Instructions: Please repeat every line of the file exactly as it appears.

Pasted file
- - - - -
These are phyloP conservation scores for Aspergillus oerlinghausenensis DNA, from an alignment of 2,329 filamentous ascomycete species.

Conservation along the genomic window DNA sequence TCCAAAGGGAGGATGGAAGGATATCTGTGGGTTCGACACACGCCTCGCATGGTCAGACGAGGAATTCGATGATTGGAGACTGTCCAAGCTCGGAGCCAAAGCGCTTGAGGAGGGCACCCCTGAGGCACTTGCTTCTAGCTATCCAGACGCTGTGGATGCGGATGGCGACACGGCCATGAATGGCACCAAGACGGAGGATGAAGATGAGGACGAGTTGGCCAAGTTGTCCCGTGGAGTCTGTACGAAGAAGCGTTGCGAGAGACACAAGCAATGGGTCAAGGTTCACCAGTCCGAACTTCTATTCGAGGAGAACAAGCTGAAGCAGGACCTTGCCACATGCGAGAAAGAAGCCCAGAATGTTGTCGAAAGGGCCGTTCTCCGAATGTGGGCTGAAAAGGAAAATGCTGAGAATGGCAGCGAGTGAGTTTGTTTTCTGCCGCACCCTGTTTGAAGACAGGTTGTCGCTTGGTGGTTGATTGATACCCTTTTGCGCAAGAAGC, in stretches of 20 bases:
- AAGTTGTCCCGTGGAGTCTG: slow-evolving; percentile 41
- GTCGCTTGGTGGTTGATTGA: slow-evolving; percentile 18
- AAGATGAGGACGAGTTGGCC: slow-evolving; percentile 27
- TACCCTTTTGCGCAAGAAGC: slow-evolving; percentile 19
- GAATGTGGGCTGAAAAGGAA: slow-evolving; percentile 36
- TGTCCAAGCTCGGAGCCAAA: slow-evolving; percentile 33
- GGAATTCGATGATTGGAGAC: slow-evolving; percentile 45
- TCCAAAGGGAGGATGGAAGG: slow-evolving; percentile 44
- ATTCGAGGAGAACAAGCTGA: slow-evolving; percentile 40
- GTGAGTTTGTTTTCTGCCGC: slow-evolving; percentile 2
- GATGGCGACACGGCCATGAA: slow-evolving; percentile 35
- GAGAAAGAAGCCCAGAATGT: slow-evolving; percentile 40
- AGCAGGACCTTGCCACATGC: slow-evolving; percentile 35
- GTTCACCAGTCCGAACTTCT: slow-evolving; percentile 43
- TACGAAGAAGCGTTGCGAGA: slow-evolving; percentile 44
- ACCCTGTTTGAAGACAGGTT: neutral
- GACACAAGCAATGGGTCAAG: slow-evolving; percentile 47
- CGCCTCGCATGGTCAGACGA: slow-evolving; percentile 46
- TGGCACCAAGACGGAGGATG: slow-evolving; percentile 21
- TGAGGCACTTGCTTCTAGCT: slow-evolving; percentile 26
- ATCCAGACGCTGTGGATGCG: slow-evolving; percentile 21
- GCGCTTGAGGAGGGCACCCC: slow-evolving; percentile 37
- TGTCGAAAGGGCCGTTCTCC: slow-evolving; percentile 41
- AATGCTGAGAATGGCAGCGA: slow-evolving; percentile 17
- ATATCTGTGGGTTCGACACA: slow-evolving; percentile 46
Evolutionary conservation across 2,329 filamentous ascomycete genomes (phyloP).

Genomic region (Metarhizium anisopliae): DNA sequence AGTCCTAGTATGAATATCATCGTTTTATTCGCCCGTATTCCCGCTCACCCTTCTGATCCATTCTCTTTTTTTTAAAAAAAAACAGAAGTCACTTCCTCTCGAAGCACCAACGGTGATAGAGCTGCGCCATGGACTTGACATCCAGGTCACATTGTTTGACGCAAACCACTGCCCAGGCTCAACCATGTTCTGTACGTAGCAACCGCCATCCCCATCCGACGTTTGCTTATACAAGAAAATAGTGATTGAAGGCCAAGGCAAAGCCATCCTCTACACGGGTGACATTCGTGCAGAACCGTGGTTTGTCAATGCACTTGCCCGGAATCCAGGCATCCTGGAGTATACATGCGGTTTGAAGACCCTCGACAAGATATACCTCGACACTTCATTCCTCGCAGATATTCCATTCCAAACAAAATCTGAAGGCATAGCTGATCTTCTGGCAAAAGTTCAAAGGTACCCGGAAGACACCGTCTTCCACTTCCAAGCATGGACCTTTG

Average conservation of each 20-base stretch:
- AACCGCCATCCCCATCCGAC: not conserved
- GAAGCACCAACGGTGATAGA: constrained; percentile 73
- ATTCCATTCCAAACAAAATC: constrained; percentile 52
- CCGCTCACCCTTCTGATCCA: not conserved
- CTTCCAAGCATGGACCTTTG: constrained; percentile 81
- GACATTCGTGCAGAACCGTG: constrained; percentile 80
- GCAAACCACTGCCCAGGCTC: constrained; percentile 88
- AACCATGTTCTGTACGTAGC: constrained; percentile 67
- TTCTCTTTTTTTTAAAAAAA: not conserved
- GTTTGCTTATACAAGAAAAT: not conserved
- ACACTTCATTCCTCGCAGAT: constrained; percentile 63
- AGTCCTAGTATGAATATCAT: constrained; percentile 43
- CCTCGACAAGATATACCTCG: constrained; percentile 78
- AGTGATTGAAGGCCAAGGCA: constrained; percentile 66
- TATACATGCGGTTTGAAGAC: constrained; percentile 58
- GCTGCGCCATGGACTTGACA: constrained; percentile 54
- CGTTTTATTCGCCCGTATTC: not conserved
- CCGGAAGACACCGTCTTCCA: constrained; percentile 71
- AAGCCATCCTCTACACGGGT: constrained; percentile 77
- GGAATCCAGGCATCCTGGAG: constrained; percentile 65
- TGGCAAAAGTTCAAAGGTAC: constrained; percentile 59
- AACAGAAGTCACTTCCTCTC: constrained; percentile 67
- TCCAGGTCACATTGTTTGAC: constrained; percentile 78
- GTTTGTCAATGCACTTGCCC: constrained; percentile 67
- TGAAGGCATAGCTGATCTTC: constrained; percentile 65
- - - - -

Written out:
These are phyloP conservation scores for Aspergillus oerlinghausenensis DNA, from an alignment of 2,329 filamentous ascomycete species.

Conservation along the genomic window DNA sequence TCCAAAGGGAGGATGGAAGGATATCTGTGGGTTCGACACACGCCTCGCATGGTCAGACGAGGAATTCGATGATTGGAGACTGTCCAAGCTCGGAGCCAAAGCGCTTGAGGAGGGCACCCCTGAGGCACTTGCTTCTAGCTATCCAGACGCTGTGGATGCGGATGGCGACACGGCCATGAATGGCACCAAGACGGAGGATGAAGATGAGGACGAGTTGGCCAAGTTGTCCCGTGGAGTCTGTACGAAGAAGCGTTGCGAGAGACACAAGCAATGGGTCAAGGTTCACCAGTCCGAACTTCTATTCGAGGAGAACAAGCTGAAGCAGGACCTTGCCACATGCGAGAAAGAAGCCCAGAATGTTGTCGAAAGGGCCGTTCTCCGAATGTGGGCTGAAAAGGAAAATGCTGAGAATGGCAGCGAGTGAGTTTGTTTTCTGCCGCACCCTGTTTGAAGACAGGTTGTCGCTTGGTGGTTGATTGATACCCTTTTGCGCAAGAAGC, in stretches of 20 bases:
- AAGTTGTCCCGTGGAGTCTG: slow-evolving; percentile 41
- GTCGCTTGGTGGTTGATTGA: slow-evolving; percentile 18
- AAGATGAGGACGAGTTGGCC: slow-evolving; percentile 27
- TACCCTTTTGCGCAAGAAGC: slow-evolving; percentile 19
- GAATGTGGGCTGAAAAGGAA: slow-evolving; percentile 36
- TGTCCAAGCTCGGAGCCAAA: slow-evolving; percentile 33
- GGAATTCGATGATTGGAGAC: slow-evolving; percentile 45
- TCCAAAGGGAGGATGGAAGG: slow-evolving; percentile 44
- ATTCGAGGAGAACAAGCTGA: slow-evolving; percentile 40
- GTGAGTTTGTTTTCTGCCGC: slow-evolving; percentile 2
- GATGGCGACACGGCCATGAA: slow-evolving; percentile 35
- GAGAAAGAAGCCCAGAATGT: slow-evolving; percentile 40
- AGCAGGACCTTGCCACATGC: slow-evolving; percentile 35
- GTTCACCAGTCCGAACTTCT: slow-evolving; percentile 43
- TACGAAGAAGCGTTGCGAGA: slow-evolving; percentile 44
- ACCCTGTTTGAAGACAGGTT: neutral
- GACACAAGCAATGGGTCAAG: slow-evolving; percentile 47
- CGCCTCGCATGGTCAGACGA: slow-evolving; percentile 46
- TGGCACCAAGACGGAGGATG: slow-evolving; percentile 21
- TGAGGCACTTGCTTCTAGCT: slow-evolving; percentile 26
- ATCCAGACGCTGTGGATGCG: slow-evolving; percentile 21
- GCGCTTGAGGAGGGCACCCC: slow-evolving; percentile 37
- TGTCGAAAGGGCCGTTCTCC: slow-evolving; percentile 41
- AATGCTGAGAATGGCAGCGA: slow-evolving; percentile 17
- ATATCTGTGGGTTCGACACA: slow-evolving; percentile 46
Evolutionary conservation across 2,329 filamentous ascomycete genomes (phyloP).

Genomic region (Metarhizium anisopliae): DNA sequence AGTCCTAGTATGAATATCATCGTTTTATTCGCCCGTATTCCCGCTCACCCTTCTGATCCATTCTCTTTTTTTTAAAAAAAAACAGAAGTCACTTCCTCTCGAAGCACCAACGGTGATAGAGCTGCGCCATGGACTTGACATCCAGGTCACATTGTTTGACGCAAACCACTGCCCAGGCTCAACCATGTTCTGTACGTAGCAACCGCCATCCCCATCCGACGTTTGCTTATACAAGAAAATAGTGATTGAAGGCCAAGGCAAAGCCATCCTCTACACGGGTGACATTCGTGCAGAACCGTGGTTTGTCAATGCACTTGCCCGGAATCCAGGCATCCTGGAGTATACATGCGGTTTGAAGACCCTCGACAAGATATACCTCGACACTTCATTCCTCGCAGATATTCCATTCCAAACAAAATCTGAAGGCATAGCTGATCTTCTGGCAAAAGTTCAAAGGTACCCGGAAGACACCGTCTTCCACTTCCAAGCATGGACCTTTG

Average conservation of each 20-base stretch:
- AACCGCCATCCCCATCCGAC: not conserved
- GAAGCACCAACGGTGATAGA: constrained; percentile 73
- ATTCCATTCCAAACAAAATC: constrained; percentile 52
- CCGCTCACCCTTCTGATCCA: not conserved
- CTTCCAAGCATGGACCTTTG: constrained; percentile 81
- GACATTCGTGCAGAACCGTG: constrained; percentile 80
- GCAAACCACTGCCCAGGCTC: constrained; percentile 88
- AACCATGTTCTGTACGTAGC: constrained; percentile 67
- TTCTCTTTTTTTTAAAAAAA: not conserved
- GTTTGCTTATACAAGAAAAT: not conserved
- ACACTTCATTCCTCGCAGAT: constrained; percentile 63
- AGTCCTAGTATGAATATCAT: constrained; percentile 43
- CCTCGACAAGATATACCTCG: constrained; percentile 78
- AGTGATTGAAGGCCAAGGCA: constrained; percentile 66
- TATACATGCGGTTTGAAGAC: constrained; percentile 58
- GCTGCGCCATGGACTTGACA: constrained; percentile 54
- CGTTTTATTCGCCCGTATTC: not conserved
- CCGGAAGACACCGTCTTCCA: constrained; percentile 71
- AAGCCATCCTCTACACGGGT: constrained; percentile 77
- GGAATCCAGGCATCCTGGAG: constrained; percentile 65
- TGGCAAAAGTTCAAAGGTAC: constrained; percentile 59
- AACAGAAGTCACTTCCTCTC: constrained; percentile 67
- TCCAGGTCACATTGTTTGAC: constrained; percentile 78
- GTTTGTCAATGCACTTGCCC: constrained; percentile 67
- TGAAGGCATAGCTGATCTTC: constrained; percentile 65